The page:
Let go of your indignation about big media news biases for a minute to see the humor in these 10 comparisons between Chinese and Western journalism. The Chinese blogger who composed this list of responses to news events by Western media versus Chinese Central Television (CCTV) points out that after a laugh, this does deserve some serious thought.
10 News Topics
1. Nonstop occurrence of fake products reaching the market and incidents of food poisoning.
Western media: The government should think hard and increase regulation and supervision. It should not shirk responsibility for this problem.
CCTV: Citizens should increase their awareness, improve their ability to identify fake products, and recommend people not to purchase expired and spoiled food.
2. Children from poor mountainous regions cannot afford to go to school, and they rely heavily on donations from teachers working at the local schools.
Western media: This is negligence of duty and an utter shame on the education and social security departments.
CCTV: Let’s call on everyone to learn from our teachers working in rural areas. This is a glorious era and they are the pride of our nation.
3. A corrupt high level government official is caught.
Western media: This reveals that there must be something wrong with the supervisory mechanism.
CCTV: The supervisory department discovered the problem in time and saved tremendous loss for the country. It’s a remarkable achievement.
4. Collapses and explosions at mines.
Western media: Government officials in charge of safety supervision should resign.
CCTV: These incidents have gotten much attention from the government officials in charge of safety supervision. These superiors angrily shouted at their subordinates and personally wrote notes that investigations would be carried out to bring those accountable to justice.
5. Dangerous criminals on the loose.
Western media: Inform citizens to be alert and immediately call the police with any information about suspects. Avoid any direct confrontation with the criminals.
CCTV: Appeal to citizens to take action into their own hands — confront and fight the criminals. Only when everyone takes the initiative will public security fundamentally improve.
6. The entire area is living in poverty, local folks are starving. Medication is unaffordable.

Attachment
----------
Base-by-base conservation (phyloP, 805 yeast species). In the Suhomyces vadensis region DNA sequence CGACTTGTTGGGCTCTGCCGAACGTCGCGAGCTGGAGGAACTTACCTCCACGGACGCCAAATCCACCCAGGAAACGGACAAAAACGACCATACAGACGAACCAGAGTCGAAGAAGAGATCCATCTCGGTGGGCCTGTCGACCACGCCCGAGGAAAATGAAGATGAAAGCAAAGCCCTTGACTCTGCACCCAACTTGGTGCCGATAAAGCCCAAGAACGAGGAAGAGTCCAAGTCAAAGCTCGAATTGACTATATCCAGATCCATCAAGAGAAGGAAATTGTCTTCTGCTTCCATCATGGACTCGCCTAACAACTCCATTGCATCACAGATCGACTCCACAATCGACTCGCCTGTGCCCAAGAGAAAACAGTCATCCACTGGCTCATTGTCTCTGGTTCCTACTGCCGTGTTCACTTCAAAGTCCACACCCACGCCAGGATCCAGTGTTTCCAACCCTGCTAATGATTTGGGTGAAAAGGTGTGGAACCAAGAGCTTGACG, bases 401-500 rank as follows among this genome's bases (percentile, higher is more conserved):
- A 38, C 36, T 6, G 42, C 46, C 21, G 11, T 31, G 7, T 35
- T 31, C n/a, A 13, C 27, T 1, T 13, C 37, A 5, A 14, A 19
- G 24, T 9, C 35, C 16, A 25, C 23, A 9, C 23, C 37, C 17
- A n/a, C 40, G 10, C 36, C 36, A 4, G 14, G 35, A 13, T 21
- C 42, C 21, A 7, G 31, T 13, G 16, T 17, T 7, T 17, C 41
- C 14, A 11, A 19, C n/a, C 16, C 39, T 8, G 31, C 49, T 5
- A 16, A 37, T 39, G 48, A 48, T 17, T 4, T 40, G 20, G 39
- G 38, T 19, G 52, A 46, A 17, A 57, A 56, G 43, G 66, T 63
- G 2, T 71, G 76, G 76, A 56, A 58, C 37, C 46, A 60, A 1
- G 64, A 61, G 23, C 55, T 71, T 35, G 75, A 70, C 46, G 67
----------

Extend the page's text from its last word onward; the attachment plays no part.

Western media: The government’s popularity level is declining rapidly, and people are totally dissatisfied.
CCTV: The officials in charge have done excellent work, personally delivering warmth and kindness to those in need. The local people are so grateful to them, and affectionately call the officials “good public servant,” “great leader,” “a close friend,” and “the general public’s parents.”
7. What news makes the headlines each day.
Western media: News that is significant, interesting, or trending will be the headlines of the day.
CCTV: News that involves government officials — the higher the ranking, the more newsworthy — will be the headlines of the day, even though the officials may have just said a few insignificant words.
8. Average daily amount of good news vs. bad news.
Western media: News coverage includes both good and bad news.
CCTV: Every single news is good news. If there is bad news, it must be reported in the last few minutes of the news program, or at the back of the paper.
9. Responses to environmental issues.
Western media: News coverage on environmental issues is always solemn and alarming, even though the rivers appear crystal clear in their countries.
CCTV: There is a constant stream of news on environmental achievements and improved standards, even though the rivers are murky and give off a stinking odor.
10. Responses to education and health care.
Western media: The state of education and health care is almost always unsatisfactory. However, only a small percentage of Westerners cannot afford school, and emergency hospital care is covered.
CCTV: Puts much emphasis on the importance of education, health care reform, issuing fines to hospitals for charging patients in excess of their “real” bills, and other great accomplishments. Nonetheless, there is still a large percentage of people who cannot afford to go to school or the hospital.